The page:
The next day, Putin’s motorcade traveled to his inauguration through an empty Moscow. Along with the protesters, the police had cleared the city center of all pedestrians. The new protest movement had demonstrated its power and a new degree of radicalization. The events of May 6 gave rise to the Russian Occupy movement, which brought thousands of young people to the center of Moscow and held its ground until the end of May. Leftist groups, who until then had been peripheral to the protest movement’s established liberal spokespeople, were progressively playing a larger role.

Those events were a signal to the authorities: the movement had gone beyond the permissible, the elections were over, and it was time to show their teeth. Almost immediately, a criminal investigation was launched into the “riot,” and on May 27, the first arrest took place. 18-year-old anarchist Alexandra Dukhanina was accused of involvement in rioting and engaging in violence against police officers. The arrests continued over the next few days. The accused included both seasoned political activists (mainly leftists) and ordinary people for whom the May 6 demonstrations were their first experience of street politics.

Nineteen people have so far been accused of involvement in those “disturbances.” Twelve of them are now being held in pre-trial detention facilities. Here are some of their stories:

⁃ Vladimir Akimenkov, 25, communist and Left Front activist. Arrested on June 10, 2012, he will be in pre-trial detention until March 6, 2013. Akimenkov was born with poor eyesight, which has deteriorated even further while he has been in jail. His most recent examination showed he has 10% vision in one eye, and 20% in the other. This, however, was not a sufficient grounds for the court to substitute house arrest for detention. At Akimenkov’s last court hearing, the judge cynically commented that only total blindness would make him reconsider his decision.

⁃ Mikhail Kosenko, 36, no political affiliation, arrested on June 8. Kosenko, who suffers from psychological disorders, also asked that he be placed under house arrest rather in pre-trial detention. However, the court has declared him a “danger to society” and plans to force him to undergo psychiatric treatment.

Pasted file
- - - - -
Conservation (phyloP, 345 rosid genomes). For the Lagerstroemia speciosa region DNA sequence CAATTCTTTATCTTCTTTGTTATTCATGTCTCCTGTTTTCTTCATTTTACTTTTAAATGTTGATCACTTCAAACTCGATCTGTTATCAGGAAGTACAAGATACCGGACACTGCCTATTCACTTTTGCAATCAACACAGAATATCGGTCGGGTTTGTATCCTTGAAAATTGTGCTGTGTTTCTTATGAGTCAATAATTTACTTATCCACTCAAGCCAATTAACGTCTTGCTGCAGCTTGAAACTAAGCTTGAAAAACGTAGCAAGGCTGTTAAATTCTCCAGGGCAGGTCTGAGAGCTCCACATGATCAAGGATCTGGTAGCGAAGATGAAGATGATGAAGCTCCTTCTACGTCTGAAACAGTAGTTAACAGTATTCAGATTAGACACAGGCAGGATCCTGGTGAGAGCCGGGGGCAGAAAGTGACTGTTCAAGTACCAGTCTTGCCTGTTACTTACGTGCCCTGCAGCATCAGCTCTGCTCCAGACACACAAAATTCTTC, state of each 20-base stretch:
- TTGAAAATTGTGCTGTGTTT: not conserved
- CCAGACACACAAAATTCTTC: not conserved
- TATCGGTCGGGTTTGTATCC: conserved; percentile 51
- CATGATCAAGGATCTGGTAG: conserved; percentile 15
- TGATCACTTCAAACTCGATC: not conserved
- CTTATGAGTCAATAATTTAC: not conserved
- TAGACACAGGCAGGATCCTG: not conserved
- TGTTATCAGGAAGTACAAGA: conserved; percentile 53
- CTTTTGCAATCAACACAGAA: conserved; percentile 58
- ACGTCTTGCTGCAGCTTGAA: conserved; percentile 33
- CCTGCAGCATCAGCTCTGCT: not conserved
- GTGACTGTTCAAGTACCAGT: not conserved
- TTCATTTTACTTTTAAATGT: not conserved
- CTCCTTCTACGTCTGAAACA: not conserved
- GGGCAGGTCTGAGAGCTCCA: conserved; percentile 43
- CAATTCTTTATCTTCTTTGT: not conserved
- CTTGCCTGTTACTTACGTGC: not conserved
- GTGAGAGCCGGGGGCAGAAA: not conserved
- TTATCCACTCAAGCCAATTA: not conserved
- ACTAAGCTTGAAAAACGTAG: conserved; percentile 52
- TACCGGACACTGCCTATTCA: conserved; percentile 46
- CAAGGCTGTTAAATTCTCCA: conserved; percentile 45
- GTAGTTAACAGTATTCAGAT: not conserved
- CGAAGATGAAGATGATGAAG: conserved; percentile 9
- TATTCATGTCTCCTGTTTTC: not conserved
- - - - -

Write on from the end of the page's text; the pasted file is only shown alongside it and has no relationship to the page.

⁃ Stepan Zimin, 20, anarchist and anti-fascist, arrested on June 8 and placed in pre-trial detention until March 6, 2013, after which date his arrest can be extended. Zimin supports his single mother, yet once again the court did not consider this sufficient grounds to release him on his own recognizance.

⁃ Nikolai Kavkazsky, 26, socialist, human rights activist and LGBT activist. Detained on July 25.

Investigators have no clear evidence proving the guilt of any of these detainees. Nevertheless, they remain in jail and new suspects steadily join their ranks. Thus, the latest suspect in the May 6 case, 51-year-old liberal activist and scholar Sergei Krivov, was arrested quite recently, on October 18. There is every indication he will not be the last.

If the arrests of almost twenty ordinary protesters were intended to inspire fear in the protest movement, then the hunt for the “organizers of mass disturbances” is meant to strike at its acknowledged leaders. According to the investigation, the so-called riot was the result of a conspiracy, and all the arrestees had been given special assignments. This shows that we are dealing not only with a series of arrests, but with preparations for a large-scale political trial against the opposition.

On October 5, NTV, one of Russia’s major television channels, aired an “investigative documentary” that leveled fantastical charges against the opposition and in particular, against the most famous member of the left, Sergei Udaltsov. This Goebbelsian propaganda mash-up informed viewers of Udaltsov’s alleged ties with foreign intelligence, and the activities of the Left Front that he heads were declared a plot by foreign enemies of the state. By way of decisive proof, the broadcast included a recording of an alleged meeting involving Sergei Udaltsov, Left Front activist Leonid Razvozzhayev, Russian Socialist Movement member Konstantin Lebedev, and Givi Targamadze, one of the closest advisors to the president of Georgia. In particular, the conversation includes talk of money delivered by the Georgians for “destabilizing” Russia.